Keeping your child healthy | GUEST COLUMN

Most children are very excited about heading back to school where they can connect with old friends and make new ones after a long summer break.

It’s all about the perfect backpack, new school supplies and new gear for some. For others, excitement comes from the new classes and subjects they will explore. For parents, it means changing routines and getting their little ones ready for the upcoming school year — including making sure they stay healthy and physically prepared for their favorite activities.

Here are a few simple tips that I have found most helpful for parents preparing their kids for the new school year:

Back packs: They’re cool to have and extremely convenient to use. If used incorrectly, however, they can put a strain on the back. About 50 percent of kids overload their backpacks. Backpacks should be worn shoulder height, not above the shoulder, and they should fall above the waist.

Germs: Colds are the most common cause of lost school days (a few million per year nationwide). Hand washing is an effective way to prevent the spread of these germs. Encourage your child to wash his/her hands frequently with soap and water (e.g. each time they go to the restroom, before snack and lunch time and possibly after recess, etc.). A good rule of thumb is to sing happy birthday two times when washing your hands. You can also send your child to school with hand sanitizer and encourage him/her to cough into their sleeves.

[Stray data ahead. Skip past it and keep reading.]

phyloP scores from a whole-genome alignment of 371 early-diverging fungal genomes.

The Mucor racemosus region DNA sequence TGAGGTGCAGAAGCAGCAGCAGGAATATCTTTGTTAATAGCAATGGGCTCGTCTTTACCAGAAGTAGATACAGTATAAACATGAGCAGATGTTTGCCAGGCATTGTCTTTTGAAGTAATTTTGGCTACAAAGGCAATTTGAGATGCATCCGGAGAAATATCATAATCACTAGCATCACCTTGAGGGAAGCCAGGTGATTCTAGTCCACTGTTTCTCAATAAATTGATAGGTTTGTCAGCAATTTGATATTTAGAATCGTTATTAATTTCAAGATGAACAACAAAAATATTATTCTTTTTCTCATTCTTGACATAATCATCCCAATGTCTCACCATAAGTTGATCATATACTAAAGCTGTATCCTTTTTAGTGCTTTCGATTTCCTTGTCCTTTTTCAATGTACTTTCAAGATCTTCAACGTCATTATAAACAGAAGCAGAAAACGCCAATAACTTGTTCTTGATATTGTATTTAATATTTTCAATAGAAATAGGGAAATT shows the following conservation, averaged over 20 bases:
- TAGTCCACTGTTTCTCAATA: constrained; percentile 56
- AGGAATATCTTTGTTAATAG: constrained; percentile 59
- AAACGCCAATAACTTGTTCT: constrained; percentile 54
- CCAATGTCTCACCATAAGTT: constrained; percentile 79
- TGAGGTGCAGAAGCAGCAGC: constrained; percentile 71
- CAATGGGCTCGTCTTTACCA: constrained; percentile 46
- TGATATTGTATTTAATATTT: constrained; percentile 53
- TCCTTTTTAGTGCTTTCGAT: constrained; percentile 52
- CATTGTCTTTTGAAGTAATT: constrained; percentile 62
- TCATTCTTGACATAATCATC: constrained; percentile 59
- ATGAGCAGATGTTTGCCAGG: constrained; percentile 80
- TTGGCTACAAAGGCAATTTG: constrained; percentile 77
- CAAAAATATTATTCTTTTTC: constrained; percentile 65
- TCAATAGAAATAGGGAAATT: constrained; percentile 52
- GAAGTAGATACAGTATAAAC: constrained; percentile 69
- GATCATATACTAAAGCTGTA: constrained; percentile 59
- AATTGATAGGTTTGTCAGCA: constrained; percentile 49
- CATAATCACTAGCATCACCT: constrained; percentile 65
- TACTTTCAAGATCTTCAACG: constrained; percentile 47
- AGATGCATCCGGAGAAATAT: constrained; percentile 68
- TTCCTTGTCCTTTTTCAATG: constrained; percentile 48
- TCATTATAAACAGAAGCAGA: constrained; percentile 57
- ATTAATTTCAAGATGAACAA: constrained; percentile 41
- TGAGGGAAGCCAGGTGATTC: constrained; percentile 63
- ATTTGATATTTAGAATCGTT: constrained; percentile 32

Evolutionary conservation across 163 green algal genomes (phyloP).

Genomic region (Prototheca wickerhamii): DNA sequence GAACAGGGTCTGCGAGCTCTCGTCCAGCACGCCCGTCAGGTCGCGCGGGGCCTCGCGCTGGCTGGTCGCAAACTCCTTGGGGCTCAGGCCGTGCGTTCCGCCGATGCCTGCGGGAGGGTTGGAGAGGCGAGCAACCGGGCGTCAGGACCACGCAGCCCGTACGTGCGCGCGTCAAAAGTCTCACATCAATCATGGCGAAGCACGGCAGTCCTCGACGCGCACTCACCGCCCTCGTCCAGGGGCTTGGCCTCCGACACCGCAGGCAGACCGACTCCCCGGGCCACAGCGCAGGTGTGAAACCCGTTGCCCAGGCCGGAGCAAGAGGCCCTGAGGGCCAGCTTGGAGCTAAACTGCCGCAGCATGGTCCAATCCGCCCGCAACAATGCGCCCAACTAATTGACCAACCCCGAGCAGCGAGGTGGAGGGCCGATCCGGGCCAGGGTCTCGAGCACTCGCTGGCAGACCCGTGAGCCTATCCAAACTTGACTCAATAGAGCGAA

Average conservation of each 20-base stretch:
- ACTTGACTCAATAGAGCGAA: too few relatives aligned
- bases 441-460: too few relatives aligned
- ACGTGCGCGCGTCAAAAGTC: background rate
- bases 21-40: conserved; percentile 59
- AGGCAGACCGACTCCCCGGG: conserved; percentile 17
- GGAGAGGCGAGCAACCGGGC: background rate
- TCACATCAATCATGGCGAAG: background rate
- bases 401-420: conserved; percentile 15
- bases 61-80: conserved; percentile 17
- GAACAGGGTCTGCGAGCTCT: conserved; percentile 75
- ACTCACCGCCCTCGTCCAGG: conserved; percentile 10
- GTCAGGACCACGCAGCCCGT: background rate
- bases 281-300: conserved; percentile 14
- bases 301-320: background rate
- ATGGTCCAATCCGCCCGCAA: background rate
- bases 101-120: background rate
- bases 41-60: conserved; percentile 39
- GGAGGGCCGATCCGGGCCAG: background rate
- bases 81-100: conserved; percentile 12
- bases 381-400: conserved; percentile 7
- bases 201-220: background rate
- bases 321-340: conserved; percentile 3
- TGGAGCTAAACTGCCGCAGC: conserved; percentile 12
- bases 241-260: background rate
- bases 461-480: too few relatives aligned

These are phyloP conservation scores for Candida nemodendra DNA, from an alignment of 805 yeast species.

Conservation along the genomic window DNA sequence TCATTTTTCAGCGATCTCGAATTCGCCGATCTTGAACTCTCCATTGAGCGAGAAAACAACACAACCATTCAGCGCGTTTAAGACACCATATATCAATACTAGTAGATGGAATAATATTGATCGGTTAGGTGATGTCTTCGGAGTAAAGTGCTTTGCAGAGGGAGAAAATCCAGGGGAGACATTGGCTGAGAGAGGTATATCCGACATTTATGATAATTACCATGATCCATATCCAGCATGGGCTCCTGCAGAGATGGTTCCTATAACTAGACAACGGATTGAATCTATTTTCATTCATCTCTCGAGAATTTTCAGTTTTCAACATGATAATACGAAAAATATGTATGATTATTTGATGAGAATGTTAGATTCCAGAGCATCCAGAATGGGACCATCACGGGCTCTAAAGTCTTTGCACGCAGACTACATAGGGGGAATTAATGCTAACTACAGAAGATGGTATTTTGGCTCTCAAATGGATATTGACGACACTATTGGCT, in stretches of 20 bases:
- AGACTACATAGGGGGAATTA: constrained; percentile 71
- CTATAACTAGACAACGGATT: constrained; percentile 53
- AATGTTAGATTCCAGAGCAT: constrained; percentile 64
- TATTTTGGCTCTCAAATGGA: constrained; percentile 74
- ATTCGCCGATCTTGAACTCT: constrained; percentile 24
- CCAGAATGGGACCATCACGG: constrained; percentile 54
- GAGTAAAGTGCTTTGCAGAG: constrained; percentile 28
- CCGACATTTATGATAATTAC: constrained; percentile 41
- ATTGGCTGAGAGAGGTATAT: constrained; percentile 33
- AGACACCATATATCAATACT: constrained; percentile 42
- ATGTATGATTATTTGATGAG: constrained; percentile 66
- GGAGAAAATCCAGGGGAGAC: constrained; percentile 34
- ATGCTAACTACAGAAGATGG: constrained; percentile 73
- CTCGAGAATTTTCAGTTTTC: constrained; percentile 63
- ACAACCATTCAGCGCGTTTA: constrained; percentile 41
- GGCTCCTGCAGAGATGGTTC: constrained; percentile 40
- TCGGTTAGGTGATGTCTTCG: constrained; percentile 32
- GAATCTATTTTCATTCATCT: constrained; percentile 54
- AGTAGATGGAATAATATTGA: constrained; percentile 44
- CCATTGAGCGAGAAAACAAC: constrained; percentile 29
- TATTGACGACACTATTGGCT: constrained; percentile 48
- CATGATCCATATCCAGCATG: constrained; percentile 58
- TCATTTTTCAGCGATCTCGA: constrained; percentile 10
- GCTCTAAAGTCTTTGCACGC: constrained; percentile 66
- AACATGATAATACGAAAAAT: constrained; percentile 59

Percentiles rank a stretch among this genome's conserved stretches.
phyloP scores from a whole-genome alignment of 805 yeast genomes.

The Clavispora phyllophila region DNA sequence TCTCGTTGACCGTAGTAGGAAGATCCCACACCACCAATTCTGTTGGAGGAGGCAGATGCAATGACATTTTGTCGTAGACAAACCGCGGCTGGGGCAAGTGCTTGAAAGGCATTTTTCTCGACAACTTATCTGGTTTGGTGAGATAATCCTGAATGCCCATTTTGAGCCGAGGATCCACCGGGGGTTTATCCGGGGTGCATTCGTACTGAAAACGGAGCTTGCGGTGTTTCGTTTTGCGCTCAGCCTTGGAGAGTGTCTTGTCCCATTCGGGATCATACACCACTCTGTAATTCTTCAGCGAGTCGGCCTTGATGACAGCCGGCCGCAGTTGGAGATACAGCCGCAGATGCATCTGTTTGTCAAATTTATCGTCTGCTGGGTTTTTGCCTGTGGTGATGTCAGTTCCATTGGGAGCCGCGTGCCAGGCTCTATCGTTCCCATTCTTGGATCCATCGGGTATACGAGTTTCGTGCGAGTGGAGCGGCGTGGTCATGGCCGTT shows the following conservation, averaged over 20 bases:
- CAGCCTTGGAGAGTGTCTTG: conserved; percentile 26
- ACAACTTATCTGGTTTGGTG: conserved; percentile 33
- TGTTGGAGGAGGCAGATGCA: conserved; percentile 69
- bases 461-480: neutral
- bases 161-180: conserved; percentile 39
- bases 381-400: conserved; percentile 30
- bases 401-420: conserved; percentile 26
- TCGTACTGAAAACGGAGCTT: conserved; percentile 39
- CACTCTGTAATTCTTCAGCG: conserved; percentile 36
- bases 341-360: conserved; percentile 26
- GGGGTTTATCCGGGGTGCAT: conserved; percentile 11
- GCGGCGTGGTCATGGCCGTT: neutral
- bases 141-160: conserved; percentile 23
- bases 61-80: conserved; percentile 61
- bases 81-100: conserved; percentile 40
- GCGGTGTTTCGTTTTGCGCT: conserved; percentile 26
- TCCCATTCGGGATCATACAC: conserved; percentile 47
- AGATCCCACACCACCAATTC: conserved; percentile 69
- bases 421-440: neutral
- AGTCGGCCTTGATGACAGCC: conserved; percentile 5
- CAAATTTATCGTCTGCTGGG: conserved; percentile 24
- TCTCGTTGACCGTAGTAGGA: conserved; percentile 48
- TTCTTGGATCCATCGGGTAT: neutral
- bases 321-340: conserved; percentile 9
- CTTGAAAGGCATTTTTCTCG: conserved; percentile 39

Routines: During the school year, children need to get to bed earlier, ensuring eight hours of bed rest. Rest is important for the brain to function properly! Also, try to cut down on video games and TV hours.

Checkups: If you haven’t done so already, schedule an appointment with your family physician. Well checks, sports physicals and ensuring your child’s immunizations are up to date are a few of the most important appointments to check off of the list when heading back to school.

Good food: Make sure your child has an adequate breakfast to power them up for the day ahead. Equally important is making sure they have a well-balanced lunch (be it cafeteria or packed food).

Dr. Marvin Roman is a practicing family medicine physician at Swedish/Redmond.



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